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RELIGST 209: The Late Antique World of Early Islam (RELIGST 309)

The Late Antique world was host to some of the most important social, political, and intellectual transformations in human history. The centrality of scripture, the popularization of monasticism, and the increasing entanglement of religion and state created the conditions for radically new ways of thinking about how to govern society, what constitutes knowledge, and what it even means to be human. Regrettably, however, the beginning of Islam is often taken as a cut-off point for this immensely fruitful period in history. Our aim in this course will be to question this assumption and to investigate to what extent Islam can be better understood as a Late Antique religion. By closely reading primary sources like the Quran, commentaries, chronicles, and mystical tracts, as well as academic writings on the relationship between Islam and other Late Antique religions (e.g., Christian, Zoroastrianism, and Rabbinic Judaism), we will explore the ways in which Muslims continued, contested, and re more »
The Late Antique world was host to some of the most important social, political, and intellectual transformations in human history. The centrality of scripture, the popularization of monasticism, and the increasing entanglement of religion and state created the conditions for radically new ways of thinking about how to govern society, what constitutes knowledge, and what it even means to be human. Regrettably, however, the beginning of Islam is often taken as a cut-off point for this immensely fruitful period in history. Our aim in this course will be to question this assumption and to investigate to what extent Islam can be better understood as a Late Antique religion. By closely reading primary sources like the Quran, commentaries, chronicles, and mystical tracts, as well as academic writings on the relationship between Islam and other Late Antique religions (e.g., Christian, Zoroastrianism, and Rabbinic Judaism), we will explore the ways in which Muslims continued, contested, and reimagined religious trends in the Late Antique world. More specifically, we will examine issues surrounding religious authority, prophecy, sexuality, economics, and politics, each of which illustrate the important contributions of Islam to the history of religions. Undergraduates register for 200-level for 5 units. Graduate students register for 300-level for 3-5 units.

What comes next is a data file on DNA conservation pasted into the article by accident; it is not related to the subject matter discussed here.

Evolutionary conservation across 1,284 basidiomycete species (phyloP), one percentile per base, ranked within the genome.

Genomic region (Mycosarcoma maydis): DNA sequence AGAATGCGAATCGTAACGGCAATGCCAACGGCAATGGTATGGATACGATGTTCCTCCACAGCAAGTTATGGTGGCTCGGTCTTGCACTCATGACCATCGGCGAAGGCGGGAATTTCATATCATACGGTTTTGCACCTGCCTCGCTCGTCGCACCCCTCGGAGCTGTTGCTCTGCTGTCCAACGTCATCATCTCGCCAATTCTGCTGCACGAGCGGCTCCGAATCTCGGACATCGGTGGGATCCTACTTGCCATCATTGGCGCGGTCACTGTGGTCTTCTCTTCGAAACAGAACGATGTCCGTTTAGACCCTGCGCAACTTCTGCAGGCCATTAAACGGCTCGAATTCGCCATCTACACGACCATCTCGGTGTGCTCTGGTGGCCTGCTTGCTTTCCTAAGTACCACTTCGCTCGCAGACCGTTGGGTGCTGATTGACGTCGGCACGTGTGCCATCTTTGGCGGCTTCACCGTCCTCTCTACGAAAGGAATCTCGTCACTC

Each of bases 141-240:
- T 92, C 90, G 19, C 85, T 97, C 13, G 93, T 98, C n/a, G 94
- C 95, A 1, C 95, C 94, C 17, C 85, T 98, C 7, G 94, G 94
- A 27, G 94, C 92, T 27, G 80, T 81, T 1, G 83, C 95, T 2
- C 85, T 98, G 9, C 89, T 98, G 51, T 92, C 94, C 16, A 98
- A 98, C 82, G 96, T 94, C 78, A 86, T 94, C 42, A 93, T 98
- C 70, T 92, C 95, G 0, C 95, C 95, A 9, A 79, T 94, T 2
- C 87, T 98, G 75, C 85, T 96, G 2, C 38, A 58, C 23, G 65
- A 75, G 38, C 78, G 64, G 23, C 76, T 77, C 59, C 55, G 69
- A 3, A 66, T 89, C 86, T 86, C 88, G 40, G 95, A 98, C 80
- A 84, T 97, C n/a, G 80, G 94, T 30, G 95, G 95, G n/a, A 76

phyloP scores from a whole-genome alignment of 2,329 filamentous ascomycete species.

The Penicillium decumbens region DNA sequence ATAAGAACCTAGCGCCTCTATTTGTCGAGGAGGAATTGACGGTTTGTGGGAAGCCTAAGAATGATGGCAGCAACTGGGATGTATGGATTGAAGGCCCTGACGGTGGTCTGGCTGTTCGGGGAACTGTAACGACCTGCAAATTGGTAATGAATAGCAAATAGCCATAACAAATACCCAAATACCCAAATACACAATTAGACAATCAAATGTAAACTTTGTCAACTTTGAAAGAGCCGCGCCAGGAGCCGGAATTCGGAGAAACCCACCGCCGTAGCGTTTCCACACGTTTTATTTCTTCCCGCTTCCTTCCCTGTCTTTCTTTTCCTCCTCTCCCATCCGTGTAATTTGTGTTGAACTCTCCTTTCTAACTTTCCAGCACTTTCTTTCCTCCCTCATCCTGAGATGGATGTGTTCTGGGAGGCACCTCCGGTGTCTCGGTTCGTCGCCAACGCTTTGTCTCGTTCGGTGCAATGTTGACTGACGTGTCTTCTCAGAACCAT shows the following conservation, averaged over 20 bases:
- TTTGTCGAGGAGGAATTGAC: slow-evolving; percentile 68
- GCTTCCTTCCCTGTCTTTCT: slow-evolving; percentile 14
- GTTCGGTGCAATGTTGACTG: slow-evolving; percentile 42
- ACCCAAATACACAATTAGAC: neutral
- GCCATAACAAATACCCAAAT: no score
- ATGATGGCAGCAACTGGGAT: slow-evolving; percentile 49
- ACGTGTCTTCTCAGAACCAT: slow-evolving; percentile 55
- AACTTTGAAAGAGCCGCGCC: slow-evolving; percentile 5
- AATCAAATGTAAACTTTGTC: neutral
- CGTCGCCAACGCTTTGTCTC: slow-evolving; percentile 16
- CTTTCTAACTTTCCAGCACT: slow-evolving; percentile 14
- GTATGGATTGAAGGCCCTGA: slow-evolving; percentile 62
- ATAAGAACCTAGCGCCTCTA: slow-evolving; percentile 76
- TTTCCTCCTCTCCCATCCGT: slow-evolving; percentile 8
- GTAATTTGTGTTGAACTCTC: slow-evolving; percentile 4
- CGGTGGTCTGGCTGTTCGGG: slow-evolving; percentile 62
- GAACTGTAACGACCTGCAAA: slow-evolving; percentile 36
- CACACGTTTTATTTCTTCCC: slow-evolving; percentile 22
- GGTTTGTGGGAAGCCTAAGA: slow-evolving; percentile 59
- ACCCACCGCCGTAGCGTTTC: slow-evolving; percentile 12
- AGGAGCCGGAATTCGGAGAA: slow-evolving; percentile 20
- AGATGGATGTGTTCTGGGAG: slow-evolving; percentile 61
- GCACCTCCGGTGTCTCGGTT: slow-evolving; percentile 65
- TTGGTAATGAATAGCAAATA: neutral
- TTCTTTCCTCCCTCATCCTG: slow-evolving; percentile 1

Terms: Win | Units: 3-5 | UG Reqs: WAY-A-II, WAY-SI
Instructors: Abbasi, R. (PI)
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